White of Egg Icing with Lemon Juice

white of 1 egg 1 tablespn. lemon juice

1 cup powdered sugar 1/2 teaspn. vanilla

Put the white of egg into a bowl and add the sugar by degrees, beating; when the sugar is all in, add lemon juice and vanilla.

Golden Icing

Yolks of 2 or 3 eggs and powdered sugar to make stiff enough to spread, about 1 cupful for 3 yolks; vanilla or orange flavoring or both. Beat until thick and creamy.

For an orange cake, use the juice and grated rind of a small orange to 3 yolks with the powdered sugar, and use for filling and icing. Sections of orange may be laid on top. Confectioner's sugar may be used.

Butter Frosting-almost like whipped cream

Work together 1 cup confectioner's sugar and 1 level tablespn. of butter. Flavor with vanilla. Add 1 1/4 - 1 1/2 tablespn. of milk. Beat well.

Jelly Icing Beat a glass of jelly, a little at a time, into the whites of 2 eggs. If the jelly is very tart, use 2-3 tablespns. powdered sugar. Prepare the icing some little time before it is to be used and set on ice. Elder-berry jelly gives a delightful flavor and beautiful color. Quince is also nice.

Boiled Icing

1 cup granulated sugar 1/3 cup water white of 1 egg

1/2 teaspn. vanilla, or the proper proportion of any desired flavoring

Stir sugar and water together over the fire until sugar is dissolved, then boil without stirring until the syrup will spin in threads when dropped from the tines of a fork, or until a hard ball is formed when dropped into cold water. Pour slowly over the stiffly-beaten white of egg, beating briskly, until stiff enough to spread. If the icing gets too stiff, set over hot water or thin with a trifle of lemon or other fruit juice, or hot water. 1/2 - 1 teaspn. of lemon juice added to the white of egg when about half beaten will make the icing more creamy. Some beat the white of egg slightly, only.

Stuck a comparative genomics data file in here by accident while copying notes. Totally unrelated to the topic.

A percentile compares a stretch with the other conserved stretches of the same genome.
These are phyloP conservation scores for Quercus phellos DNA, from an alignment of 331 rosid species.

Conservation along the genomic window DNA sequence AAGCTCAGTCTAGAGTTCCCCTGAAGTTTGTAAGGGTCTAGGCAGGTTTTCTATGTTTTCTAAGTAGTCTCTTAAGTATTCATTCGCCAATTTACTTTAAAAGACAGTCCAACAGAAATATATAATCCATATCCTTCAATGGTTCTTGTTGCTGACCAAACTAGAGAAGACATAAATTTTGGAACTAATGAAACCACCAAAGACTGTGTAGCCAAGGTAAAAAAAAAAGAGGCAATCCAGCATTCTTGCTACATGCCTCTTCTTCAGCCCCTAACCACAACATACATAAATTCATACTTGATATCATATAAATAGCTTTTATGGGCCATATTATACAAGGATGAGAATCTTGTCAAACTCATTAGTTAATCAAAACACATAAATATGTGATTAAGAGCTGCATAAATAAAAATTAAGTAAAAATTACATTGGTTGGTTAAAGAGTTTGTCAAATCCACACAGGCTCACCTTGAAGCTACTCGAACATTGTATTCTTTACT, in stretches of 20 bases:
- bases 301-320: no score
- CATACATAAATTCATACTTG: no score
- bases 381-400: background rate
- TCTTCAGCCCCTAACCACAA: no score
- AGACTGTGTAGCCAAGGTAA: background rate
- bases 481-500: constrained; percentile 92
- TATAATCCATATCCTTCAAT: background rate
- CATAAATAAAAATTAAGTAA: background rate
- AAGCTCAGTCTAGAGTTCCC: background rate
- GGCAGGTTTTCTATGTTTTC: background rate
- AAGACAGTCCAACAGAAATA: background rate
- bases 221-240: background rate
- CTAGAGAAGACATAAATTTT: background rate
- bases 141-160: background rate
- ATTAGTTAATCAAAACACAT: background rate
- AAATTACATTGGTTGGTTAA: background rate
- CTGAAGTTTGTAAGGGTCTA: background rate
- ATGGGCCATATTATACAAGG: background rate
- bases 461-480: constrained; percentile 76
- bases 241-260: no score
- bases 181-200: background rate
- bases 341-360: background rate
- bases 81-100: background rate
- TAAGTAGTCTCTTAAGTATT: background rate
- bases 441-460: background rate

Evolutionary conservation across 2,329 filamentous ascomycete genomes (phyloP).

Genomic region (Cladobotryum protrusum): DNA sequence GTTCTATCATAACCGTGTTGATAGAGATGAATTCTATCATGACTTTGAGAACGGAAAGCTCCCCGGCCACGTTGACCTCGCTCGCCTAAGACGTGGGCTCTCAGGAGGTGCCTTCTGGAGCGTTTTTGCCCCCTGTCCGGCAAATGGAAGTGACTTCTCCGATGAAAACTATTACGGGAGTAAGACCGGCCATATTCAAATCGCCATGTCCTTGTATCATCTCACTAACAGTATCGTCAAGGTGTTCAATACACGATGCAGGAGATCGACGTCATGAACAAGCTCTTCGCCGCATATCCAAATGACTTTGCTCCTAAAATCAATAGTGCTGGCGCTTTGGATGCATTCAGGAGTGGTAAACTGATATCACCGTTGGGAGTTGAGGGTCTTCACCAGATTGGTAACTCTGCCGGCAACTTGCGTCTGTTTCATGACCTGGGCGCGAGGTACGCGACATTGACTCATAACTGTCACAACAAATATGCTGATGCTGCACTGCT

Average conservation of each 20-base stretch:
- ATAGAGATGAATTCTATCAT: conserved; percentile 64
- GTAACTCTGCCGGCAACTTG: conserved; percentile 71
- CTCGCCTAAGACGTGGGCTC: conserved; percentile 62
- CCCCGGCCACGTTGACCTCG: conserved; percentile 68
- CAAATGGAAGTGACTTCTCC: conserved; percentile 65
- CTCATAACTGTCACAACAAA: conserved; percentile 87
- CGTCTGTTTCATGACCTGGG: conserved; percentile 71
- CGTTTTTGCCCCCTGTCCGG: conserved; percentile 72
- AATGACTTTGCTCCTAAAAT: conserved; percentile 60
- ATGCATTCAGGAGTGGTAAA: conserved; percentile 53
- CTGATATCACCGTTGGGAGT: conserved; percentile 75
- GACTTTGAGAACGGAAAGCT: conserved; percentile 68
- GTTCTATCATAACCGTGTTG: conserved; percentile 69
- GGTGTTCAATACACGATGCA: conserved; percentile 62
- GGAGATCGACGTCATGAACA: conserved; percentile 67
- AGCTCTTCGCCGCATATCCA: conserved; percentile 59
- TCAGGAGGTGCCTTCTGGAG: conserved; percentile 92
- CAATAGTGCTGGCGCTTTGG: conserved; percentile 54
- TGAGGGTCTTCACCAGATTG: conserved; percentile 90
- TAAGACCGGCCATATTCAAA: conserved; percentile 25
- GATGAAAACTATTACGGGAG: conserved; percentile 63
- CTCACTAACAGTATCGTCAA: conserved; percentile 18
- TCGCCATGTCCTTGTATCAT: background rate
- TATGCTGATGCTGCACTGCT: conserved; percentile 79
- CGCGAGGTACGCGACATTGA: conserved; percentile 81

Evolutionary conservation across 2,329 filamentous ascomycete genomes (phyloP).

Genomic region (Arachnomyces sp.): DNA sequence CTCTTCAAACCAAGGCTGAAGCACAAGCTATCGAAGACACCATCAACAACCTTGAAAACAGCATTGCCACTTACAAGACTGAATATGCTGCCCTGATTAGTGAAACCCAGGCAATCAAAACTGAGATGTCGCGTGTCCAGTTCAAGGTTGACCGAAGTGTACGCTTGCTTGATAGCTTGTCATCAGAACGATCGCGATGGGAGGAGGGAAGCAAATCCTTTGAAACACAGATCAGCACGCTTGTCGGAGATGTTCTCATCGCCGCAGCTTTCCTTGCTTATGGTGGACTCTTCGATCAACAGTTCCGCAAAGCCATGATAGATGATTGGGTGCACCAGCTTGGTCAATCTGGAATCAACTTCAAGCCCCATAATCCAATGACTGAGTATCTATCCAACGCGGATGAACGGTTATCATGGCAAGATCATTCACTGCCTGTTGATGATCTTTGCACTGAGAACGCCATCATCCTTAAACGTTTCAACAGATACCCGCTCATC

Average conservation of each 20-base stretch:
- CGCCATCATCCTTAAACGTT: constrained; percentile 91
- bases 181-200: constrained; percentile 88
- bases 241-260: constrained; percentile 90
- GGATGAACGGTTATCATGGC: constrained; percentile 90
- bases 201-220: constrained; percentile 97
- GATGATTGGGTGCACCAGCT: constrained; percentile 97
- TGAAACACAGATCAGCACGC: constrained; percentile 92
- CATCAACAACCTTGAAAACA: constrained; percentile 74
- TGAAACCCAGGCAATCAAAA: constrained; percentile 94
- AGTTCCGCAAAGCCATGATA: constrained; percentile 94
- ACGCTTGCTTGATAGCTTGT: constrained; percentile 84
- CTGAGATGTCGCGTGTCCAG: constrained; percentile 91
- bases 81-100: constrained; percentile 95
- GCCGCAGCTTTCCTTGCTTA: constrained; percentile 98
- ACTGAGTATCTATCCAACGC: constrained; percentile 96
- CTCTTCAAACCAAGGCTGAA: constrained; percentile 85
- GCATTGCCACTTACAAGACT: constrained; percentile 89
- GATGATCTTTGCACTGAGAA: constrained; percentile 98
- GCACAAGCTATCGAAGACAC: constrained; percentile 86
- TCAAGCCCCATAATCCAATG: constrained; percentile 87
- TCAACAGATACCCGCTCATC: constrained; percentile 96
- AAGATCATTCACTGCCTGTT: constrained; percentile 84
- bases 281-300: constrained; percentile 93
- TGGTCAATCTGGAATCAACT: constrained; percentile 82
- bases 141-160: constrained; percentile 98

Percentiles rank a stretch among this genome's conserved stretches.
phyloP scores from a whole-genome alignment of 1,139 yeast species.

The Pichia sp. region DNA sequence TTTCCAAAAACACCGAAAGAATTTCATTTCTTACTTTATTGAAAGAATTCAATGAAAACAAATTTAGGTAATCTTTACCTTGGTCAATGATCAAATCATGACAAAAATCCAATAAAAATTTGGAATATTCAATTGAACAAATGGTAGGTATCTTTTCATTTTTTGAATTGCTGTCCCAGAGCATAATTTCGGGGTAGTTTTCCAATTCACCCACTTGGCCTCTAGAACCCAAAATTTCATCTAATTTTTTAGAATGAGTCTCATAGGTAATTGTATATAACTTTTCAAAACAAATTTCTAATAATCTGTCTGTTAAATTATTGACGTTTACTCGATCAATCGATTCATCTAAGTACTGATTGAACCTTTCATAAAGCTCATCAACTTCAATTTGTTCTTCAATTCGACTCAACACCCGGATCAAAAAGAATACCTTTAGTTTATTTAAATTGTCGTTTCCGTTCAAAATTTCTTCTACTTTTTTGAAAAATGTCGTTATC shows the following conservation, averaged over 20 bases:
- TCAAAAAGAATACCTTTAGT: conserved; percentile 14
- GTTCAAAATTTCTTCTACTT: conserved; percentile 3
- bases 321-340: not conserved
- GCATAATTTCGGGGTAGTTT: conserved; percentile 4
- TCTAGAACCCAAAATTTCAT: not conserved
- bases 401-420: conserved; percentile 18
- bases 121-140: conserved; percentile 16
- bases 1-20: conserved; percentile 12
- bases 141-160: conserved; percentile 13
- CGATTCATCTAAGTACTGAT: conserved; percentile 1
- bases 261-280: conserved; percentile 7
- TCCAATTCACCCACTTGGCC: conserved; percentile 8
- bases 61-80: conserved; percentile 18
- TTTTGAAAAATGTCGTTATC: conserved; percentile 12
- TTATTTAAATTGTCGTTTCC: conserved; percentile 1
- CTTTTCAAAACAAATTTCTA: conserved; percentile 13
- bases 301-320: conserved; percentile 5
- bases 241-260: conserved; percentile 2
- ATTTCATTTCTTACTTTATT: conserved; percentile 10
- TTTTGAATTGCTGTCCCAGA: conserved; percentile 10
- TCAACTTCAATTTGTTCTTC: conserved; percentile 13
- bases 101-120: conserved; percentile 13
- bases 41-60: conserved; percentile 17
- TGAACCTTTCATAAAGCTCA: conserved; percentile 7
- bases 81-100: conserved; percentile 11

2 or 3 whites may be used with this quantity of syrup. One writes that she turns her syrup on to a platter and allows it to become perfectly cold before beating in the eggs, and she thinks it is much smoother and nicer.

One combination of flavors is, 1/4 teaspn. each vanilla, orange and strawberry, or 1 or 2 drops of rose in place of strawberry.

Bro. Cornforth's directions are excellent: "Boil the sugar and water till it threads well, not just till it begins to thread; then set the dish off the stove and cover tight while you beat the whites stiff; then pour the hot syrup in a small stream into the whites, beating continuously; beat till it becomes cool enough to spread on the cake.'

Boiled Milk Icing-no egg

1 cup granulated sugar 4 tablespns. milk, with or without a little butter or 1 1/2 cup sugar and 1/2 cup milk

Boil 5 m., or until syrup stiffens in cold water; stir until thick enough to spread.

Caramel Icing-no egg

1 1/2 cup brown sugar, 1/2 cup cream. Boil until syrup stiffens when dropped in water. Substitute 2/3 cup sour cream for sweet, with brown or granulated sugar.